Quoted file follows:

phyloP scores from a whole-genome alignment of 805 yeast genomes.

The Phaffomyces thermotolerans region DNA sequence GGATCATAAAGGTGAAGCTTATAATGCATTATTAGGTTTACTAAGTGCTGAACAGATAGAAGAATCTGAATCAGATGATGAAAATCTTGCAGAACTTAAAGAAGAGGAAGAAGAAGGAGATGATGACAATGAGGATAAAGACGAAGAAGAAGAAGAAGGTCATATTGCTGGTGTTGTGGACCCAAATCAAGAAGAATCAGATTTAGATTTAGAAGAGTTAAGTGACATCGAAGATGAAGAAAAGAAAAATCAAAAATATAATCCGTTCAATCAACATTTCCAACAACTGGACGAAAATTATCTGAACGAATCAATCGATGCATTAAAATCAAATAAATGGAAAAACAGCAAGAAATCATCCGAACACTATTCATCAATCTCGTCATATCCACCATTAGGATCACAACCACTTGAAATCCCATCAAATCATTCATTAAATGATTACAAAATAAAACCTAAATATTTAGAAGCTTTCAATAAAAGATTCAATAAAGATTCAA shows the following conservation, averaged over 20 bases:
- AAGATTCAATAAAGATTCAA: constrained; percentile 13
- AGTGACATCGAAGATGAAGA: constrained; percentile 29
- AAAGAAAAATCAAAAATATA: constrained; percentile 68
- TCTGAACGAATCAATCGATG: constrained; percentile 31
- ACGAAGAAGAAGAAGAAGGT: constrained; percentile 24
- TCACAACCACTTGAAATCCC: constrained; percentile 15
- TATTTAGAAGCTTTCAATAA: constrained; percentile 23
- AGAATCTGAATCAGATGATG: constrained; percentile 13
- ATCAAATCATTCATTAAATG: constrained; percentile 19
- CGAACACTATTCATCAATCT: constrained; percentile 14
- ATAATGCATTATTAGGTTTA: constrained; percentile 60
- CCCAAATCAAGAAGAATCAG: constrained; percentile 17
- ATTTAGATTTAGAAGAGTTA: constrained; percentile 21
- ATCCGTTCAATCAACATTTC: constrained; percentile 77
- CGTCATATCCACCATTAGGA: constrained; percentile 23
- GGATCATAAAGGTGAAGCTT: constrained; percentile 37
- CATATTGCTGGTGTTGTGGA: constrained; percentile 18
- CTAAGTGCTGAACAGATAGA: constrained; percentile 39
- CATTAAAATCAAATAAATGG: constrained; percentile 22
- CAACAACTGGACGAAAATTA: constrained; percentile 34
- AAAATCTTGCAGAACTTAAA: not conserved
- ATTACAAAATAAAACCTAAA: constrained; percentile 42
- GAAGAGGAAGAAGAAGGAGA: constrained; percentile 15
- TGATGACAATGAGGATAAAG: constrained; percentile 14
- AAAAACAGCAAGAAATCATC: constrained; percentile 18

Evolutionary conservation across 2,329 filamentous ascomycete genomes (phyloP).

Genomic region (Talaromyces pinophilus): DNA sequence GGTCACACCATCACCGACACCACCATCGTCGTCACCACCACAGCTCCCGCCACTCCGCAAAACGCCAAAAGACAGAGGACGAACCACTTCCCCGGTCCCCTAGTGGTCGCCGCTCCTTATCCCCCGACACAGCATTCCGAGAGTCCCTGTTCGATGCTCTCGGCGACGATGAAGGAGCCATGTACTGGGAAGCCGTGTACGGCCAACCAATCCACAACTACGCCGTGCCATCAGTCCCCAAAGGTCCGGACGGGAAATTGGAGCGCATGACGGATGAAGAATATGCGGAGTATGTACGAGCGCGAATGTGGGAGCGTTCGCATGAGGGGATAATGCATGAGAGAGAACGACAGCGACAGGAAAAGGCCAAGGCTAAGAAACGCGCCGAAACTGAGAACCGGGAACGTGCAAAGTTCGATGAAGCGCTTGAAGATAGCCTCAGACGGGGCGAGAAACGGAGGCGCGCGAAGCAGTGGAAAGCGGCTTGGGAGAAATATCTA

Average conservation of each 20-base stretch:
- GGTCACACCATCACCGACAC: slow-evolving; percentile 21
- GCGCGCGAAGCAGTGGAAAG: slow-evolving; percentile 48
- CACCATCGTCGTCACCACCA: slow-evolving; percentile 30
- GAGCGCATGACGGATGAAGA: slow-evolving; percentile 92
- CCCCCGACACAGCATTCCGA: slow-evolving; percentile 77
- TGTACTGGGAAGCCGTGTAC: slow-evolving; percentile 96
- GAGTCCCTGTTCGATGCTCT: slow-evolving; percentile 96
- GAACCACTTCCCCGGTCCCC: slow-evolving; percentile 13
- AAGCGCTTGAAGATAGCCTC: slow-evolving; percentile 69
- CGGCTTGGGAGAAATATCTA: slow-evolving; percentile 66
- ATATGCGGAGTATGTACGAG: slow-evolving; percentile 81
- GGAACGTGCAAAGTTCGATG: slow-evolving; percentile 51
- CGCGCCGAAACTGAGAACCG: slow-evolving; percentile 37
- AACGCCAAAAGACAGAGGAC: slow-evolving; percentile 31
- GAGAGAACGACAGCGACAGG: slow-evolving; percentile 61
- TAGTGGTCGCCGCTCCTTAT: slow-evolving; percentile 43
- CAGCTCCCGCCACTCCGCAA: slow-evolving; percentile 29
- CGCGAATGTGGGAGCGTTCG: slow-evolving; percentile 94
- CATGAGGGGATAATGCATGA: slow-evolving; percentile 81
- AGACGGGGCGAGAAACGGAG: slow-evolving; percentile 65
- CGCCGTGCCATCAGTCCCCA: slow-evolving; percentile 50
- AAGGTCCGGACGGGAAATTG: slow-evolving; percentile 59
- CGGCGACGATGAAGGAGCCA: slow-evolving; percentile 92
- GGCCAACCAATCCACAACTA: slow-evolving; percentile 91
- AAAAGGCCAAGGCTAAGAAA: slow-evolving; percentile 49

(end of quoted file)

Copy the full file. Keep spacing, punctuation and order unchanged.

phyloP scores from a whole-genome alignment of 805 yeast genomes.

The Phaffomyces thermotolerans region DNA sequence GGATCATAAAGGTGAAGCTTATAATGCATTATTAGGTTTACTAAGTGCTGAACAGATAGAAGAATCTGAATCAGATGATGAAAATCTTGCAGAACTTAAAGAAGAGGAAGAAGAAGGAGATGATGACAATGAGGATAAAGACGAAGAAGAAGAAGAAGGTCATATTGCTGGTGTTGTGGACCCAAATCAAGAAGAATCAGATTTAGATTTAGAAGAGTTAAGTGACATCGAAGATGAAGAAAAGAAAAATCAAAAATATAATCCGTTCAATCAACATTTCCAACAACTGGACGAAAATTATCTGAACGAATCAATCGATGCATTAAAATCAAATAAATGGAAAAACAGCAAGAAATCATCCGAACACTATTCATCAATCTCGTCATATCCACCATTAGGATCACAACCACTTGAAATCCCATCAAATCATTCATTAAATGATTACAAAATAAAACCTAAATATTTAGAAGCTTTCAATAAAAGATTCAATAAAGATTCAA shows the following conservation, averaged over 20 bases:
- AAGATTCAATAAAGATTCAA: constrained; percentile 13
- AGTGACATCGAAGATGAAGA: constrained; percentile 29
- AAAGAAAAATCAAAAATATA: constrained; percentile 68
- TCTGAACGAATCAATCGATG: constrained; percentile 31
- ACGAAGAAGAAGAAGAAGGT: constrained; percentile 24
- TCACAACCACTTGAAATCCC: constrained; percentile 15
- TATTTAGAAGCTTTCAATAA: constrained; percentile 23
- AGAATCTGAATCAGATGATG: constrained; percentile 13
- ATCAAATCATTCATTAAATG: constrained; percentile 19
- CGAACACTATTCATCAATCT: constrained; percentile 14
- ATAATGCATTATTAGGTTTA: constrained; percentile 60
- CCCAAATCAAGAAGAATCAG: constrained; percentile 17
- ATTTAGATTTAGAAGAGTTA: constrained; percentile 21
- ATCCGTTCAATCAACATTTC: constrained; percentile 77
- CGTCATATCCACCATTAGGA: constrained; percentile 23
- GGATCATAAAGGTGAAGCTT: constrained; percentile 37
- CATATTGCTGGTGTTGTGGA: constrained; percentile 18
- CTAAGTGCTGAACAGATAGA: constrained; percentile 39
- CATTAAAATCAAATAAATGG: constrained; percentile 22
- CAACAACTGGACGAAAATTA: constrained; percentile 34
- AAAATCTTGCAGAACTTAAA: not conserved
- ATTACAAAATAAAACCTAAA: constrained; percentile 42
- GAAGAGGAAGAAGAAGGAGA: constrained; percentile 15
- TGATGACAATGAGGATAAAG: constrained; percentile 14
- AAAAACAGCAAGAAATCATC: constrained; percentile 18

Evolutionary conservation across 2,329 filamentous ascomycete genomes (phyloP).

Genomic region (Talaromyces pinophilus): DNA sequence GGTCACACCATCACCGACACCACCATCGTCGTCACCACCACAGCTCCCGCCACTCCGCAAAACGCCAAAAGACAGAGGACGAACCACTTCCCCGGTCCCCTAGTGGTCGCCGCTCCTTATCCCCCGACACAGCATTCCGAGAGTCCCTGTTCGATGCTCTCGGCGACGATGAAGGAGCCATGTACTGGGAAGCCGTGTACGGCCAACCAATCCACAACTACGCCGTGCCATCAGTCCCCAAAGGTCCGGACGGGAAATTGGAGCGCATGACGGATGAAGAATATGCGGAGTATGTACGAGCGCGAATGTGGGAGCGTTCGCATGAGGGGATAATGCATGAGAGAGAACGACAGCGACAGGAAAAGGCCAAGGCTAAGAAACGCGCCGAAACTGAGAACCGGGAACGTGCAAAGTTCGATGAAGCGCTTGAAGATAGCCTCAGACGGGGCGAGAAACGGAGGCGCGCGAAGCAGTGGAAAGCGGCTTGGGAGAAATATCTA

Average conservation of each 20-base stretch:
- GGTCACACCATCACCGACAC: slow-evolving; percentile 21
- GCGCGCGAAGCAGTGGAAAG: slow-evolving; percentile 48
- CACCATCGTCGTCACCACCA: slow-evolving; percentile 30
- GAGCGCATGACGGATGAAGA: slow-evolving; percentile 92
- CCCCCGACACAGCATTCCGA: slow-evolving; percentile 77
- TGTACTGGGAAGCCGTGTAC: slow-evolving; percentile 96
- GAGTCCCTGTTCGATGCTCT: slow-evolving; percentile 96
- GAACCACTTCCCCGGTCCCC: slow-evolving; percentile 13
- AAGCGCTTGAAGATAGCCTC: slow-evolving; percentile 69
- CGGCTTGGGAGAAATATCTA: slow-evolving; percentile 66
- ATATGCGGAGTATGTACGAG: slow-evolving; percentile 81
- GGAACGTGCAAAGTTCGATG: slow-evolving; percentile 51
- CGCGCCGAAACTGAGAACCG: slow-evolving; percentile 37
- AACGCCAAAAGACAGAGGAC: slow-evolving; percentile 31
- GAGAGAACGACAGCGACAGG: slow-evolving; percentile 61
- TAGTGGTCGCCGCTCCTTAT: slow-evolving; percentile 43
- CAGCTCCCGCCACTCCGCAA: slow-evolving; percentile 29
- CGCGAATGTGGGAGCGTTCG: slow-evolving; percentile 94
- CATGAGGGGATAATGCATGA: slow-evolving; percentile 81
- AGACGGGGCGAGAAACGGAG: slow-evolving; percentile 65
- CGCCGTGCCATCAGTCCCCA: slow-evolving; percentile 50
- AAGGTCCGGACGGGAAATTG: slow-evolving; percentile 59
- CGGCGACGATGAAGGAGCCA: slow-evolving; percentile 92
- GGCCAACCAATCCACAACTA: slow-evolving; percentile 91
- AAAAGGCCAAGGCTAAGAAA: slow-evolving; percentile 49